Saturday, June 30, 2012

Phil Page killed youth in hunt accident

Uncommon commons: In more than 30 years in sportscards publishing I have thrown hundreds of notes into files about the players – usually non-star players – who made up the majority of the baseball and football cards I collected as a kid. Today, I keep adding to those files as I peruse microfilms of The Sporting News from the 1880s through the 1960s. I found these tidbits brought some life to the player pictures on those cards. I figure that if I enjoyed them, you might too.

Within 24 hours after he had given a talk on hunting safety at the annual deer hunters’ banquet in Milo, Maine, former big league pitcher Phil Page was involved in the fatal shooting of a young man.

Page was in a hunting party that included National Leaguers Ken Raffensberger of the Reds, Monte Kennedy of the Giants, Carl Furillo of the Dodgers and Vern Bickford and Johnny Logan of the Braves. 
Page had recently lost his job as pitching coach of the Cincinnati Reds when Rogers Hornsby was hired as manager for the upcoming 1953 season.

Around 1948 the hunting lodges, guides and outfitters in central Maine had conceived a plan to offer free hunting accommodations to major league ballplayers on the theory that other hunters would be attracted by the celebrities during deer season.

Page had accepted the hospitality for a number of years, and in 1949 had killed a 12-point buck, one of the biggest deer taken in Maine that season. 

On November 17, 1952, Page, 47, and his guide, Carleton Bragg, 26, fired on “what looked like a deer moving in the brush.”

There was no deer in the brush, it was 18-year-old Gerald Caron, of Howlane, Me., who was cutting pulp wood with his father. The young woodsman was hit in the chest, stomach and arm. Page had fired his rifle once, Bragg had shot twice.

The shooters said they were 20-30 feet apart when they heard twigs snapping. They fired from about 150 feet, killing Caron, who was wearing a red hat and red plaid shirt. 

The shooters were arraigned in Medford, Me., on charges of negligence in the death. They were freed on $1,000 bond and slated to appear before a grand jury in March at Dover-Foxcroft, Me. In March, Page and Bragg each pled no contest in the shooting and were fined $400 apiece.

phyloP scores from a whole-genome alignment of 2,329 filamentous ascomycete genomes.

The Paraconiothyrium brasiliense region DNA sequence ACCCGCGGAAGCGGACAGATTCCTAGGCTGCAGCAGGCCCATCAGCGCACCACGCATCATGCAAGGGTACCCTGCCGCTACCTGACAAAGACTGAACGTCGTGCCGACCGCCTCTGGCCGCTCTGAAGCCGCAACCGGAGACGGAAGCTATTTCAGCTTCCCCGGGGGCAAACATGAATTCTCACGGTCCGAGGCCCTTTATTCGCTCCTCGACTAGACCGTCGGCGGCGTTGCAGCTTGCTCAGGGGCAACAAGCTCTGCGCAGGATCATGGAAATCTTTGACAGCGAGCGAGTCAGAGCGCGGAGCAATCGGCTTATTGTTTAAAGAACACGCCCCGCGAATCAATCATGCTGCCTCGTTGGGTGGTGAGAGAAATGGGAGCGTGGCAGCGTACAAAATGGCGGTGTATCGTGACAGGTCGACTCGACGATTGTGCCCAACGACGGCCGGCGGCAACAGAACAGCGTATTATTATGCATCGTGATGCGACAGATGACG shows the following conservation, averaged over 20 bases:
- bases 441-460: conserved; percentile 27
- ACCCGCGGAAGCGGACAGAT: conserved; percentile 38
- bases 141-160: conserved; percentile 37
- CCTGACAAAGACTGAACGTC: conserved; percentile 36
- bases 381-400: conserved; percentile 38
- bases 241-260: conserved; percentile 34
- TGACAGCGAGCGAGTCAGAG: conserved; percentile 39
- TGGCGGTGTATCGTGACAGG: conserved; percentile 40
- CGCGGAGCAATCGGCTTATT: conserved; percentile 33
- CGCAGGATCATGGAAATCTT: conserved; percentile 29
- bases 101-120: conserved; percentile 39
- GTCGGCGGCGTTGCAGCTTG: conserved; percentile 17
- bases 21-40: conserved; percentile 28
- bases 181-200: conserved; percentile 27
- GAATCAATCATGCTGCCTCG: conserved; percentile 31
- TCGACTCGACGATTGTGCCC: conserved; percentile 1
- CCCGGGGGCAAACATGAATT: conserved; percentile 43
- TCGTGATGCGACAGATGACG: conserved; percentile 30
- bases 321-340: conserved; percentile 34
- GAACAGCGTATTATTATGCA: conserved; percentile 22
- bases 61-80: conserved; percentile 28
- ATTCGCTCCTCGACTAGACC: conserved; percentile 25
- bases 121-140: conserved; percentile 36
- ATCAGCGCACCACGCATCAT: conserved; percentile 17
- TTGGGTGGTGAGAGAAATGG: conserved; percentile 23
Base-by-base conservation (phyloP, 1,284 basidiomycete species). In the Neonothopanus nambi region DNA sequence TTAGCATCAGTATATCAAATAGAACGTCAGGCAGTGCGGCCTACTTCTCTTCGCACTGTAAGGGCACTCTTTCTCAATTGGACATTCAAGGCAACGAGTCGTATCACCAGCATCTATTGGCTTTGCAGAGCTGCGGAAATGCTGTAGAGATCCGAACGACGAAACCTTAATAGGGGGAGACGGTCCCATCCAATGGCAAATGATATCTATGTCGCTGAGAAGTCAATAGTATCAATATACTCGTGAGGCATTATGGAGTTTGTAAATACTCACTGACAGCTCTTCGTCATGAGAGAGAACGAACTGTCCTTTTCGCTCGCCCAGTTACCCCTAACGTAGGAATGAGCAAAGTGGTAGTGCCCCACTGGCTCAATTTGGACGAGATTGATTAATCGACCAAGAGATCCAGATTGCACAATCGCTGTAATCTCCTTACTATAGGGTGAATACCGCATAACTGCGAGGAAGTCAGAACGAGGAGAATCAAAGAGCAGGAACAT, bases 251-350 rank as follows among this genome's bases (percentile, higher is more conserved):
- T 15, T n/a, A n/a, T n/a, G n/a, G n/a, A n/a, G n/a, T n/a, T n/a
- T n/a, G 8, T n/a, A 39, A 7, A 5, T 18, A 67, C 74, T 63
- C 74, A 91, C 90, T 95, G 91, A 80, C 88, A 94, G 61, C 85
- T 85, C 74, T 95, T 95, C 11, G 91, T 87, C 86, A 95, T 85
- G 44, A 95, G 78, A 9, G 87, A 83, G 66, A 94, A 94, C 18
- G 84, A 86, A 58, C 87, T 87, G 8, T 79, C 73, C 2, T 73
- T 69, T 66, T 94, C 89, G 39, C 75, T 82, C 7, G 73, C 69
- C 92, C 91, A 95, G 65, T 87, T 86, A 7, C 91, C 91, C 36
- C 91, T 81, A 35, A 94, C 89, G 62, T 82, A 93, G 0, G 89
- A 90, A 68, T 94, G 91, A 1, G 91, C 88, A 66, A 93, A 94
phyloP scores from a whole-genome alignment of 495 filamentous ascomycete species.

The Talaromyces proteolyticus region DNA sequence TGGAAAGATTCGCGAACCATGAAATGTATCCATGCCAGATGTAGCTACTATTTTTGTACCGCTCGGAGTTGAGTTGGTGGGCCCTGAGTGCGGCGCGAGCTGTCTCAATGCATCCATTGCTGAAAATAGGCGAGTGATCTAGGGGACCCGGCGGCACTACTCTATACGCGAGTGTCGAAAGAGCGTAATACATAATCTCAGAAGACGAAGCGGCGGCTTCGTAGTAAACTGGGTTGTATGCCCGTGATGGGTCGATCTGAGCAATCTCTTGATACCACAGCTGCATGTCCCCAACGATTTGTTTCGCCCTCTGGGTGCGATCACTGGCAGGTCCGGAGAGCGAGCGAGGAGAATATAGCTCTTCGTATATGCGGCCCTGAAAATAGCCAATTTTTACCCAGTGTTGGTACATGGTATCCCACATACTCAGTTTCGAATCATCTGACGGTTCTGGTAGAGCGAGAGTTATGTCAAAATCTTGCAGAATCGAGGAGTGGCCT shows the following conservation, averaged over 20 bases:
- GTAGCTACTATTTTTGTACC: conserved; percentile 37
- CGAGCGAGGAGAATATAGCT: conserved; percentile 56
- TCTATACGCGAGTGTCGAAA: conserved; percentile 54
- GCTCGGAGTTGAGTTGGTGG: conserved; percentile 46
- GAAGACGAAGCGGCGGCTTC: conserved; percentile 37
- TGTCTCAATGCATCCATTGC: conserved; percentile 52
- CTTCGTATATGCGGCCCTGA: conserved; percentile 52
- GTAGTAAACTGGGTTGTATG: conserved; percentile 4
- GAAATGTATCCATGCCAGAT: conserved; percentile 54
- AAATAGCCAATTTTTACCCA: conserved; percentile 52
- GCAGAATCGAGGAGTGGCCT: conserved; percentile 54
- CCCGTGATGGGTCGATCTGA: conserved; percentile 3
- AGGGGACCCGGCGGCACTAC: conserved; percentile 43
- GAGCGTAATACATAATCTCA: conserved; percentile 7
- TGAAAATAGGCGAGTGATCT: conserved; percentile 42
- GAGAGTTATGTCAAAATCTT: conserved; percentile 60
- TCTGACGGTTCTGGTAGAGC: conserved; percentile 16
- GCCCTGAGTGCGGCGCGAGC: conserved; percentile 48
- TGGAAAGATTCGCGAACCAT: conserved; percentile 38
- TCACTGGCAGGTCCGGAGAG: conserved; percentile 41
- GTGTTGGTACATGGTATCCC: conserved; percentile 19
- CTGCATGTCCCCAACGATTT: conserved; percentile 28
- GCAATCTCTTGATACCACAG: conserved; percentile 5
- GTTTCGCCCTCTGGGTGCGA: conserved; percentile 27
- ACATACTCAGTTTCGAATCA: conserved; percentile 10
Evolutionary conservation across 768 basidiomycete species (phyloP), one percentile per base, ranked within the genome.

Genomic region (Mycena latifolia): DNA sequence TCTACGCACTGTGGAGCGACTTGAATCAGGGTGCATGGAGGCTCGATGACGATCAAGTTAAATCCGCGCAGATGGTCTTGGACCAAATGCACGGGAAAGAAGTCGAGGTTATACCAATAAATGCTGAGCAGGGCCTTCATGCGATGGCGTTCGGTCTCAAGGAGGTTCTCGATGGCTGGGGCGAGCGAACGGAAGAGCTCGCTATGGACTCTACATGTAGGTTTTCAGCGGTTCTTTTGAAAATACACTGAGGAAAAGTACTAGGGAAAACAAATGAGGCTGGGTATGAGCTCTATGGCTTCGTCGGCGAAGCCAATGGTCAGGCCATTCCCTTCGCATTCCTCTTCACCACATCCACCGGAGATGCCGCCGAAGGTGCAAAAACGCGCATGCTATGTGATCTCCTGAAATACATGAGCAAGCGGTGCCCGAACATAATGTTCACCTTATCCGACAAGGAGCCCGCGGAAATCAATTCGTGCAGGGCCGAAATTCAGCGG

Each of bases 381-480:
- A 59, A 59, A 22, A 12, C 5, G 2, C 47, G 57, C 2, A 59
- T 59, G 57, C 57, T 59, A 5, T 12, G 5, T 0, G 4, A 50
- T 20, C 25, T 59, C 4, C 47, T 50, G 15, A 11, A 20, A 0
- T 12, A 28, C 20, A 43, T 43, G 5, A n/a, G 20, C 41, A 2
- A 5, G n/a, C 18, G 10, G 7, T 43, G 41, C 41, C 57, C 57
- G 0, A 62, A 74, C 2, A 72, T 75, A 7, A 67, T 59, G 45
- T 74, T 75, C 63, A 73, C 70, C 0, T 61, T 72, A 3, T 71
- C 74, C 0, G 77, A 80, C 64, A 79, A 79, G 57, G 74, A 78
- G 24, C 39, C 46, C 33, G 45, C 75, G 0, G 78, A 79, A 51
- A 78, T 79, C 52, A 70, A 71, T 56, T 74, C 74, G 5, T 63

Less than two weeks later, in the midst of Maine's worst flooding in nearly a century, Bragg drowned when his canoe capsized in a swollen stream about a quarter-mile from where Caron had been killed.

Page had begun his pro baseball career in 1927-28, pitching for his native Springfield, Mass., in the Class A Eastern League. He spent parts of 1928-30 with the Detroit Tigers, splitting time with their AA farm club in the International League.

After pitching with Seattle in the Pacific Coast League in 1931-33, Page had a last major league fling with the Dodgers in 1934. He spent most of the 1934 season with Kansas City (American Association), also appearing with the Blues through 1937 and again in 1939. From 1937-38, and 1942-45 he was with the Yankees' top minor league team at Newark. 

In this picture from the Nov. 21, 1951, issue of The Sporting News,
Phil Page (left) was pictured with his hunting party in Maine.
From 1947-52 Page returned to the major leagues as a pitching coach for the Reds. He later managed the Yankees' Southern Association club in Birmingham, 1955-56. He died in 1958.

There are no "mainstream" cards of Phil Page. He appears in the Zeenut candy series of PCL players in 1932-33, and as a Reds coach in the 1949 Eureka Sportstamps set of National Leaguers.

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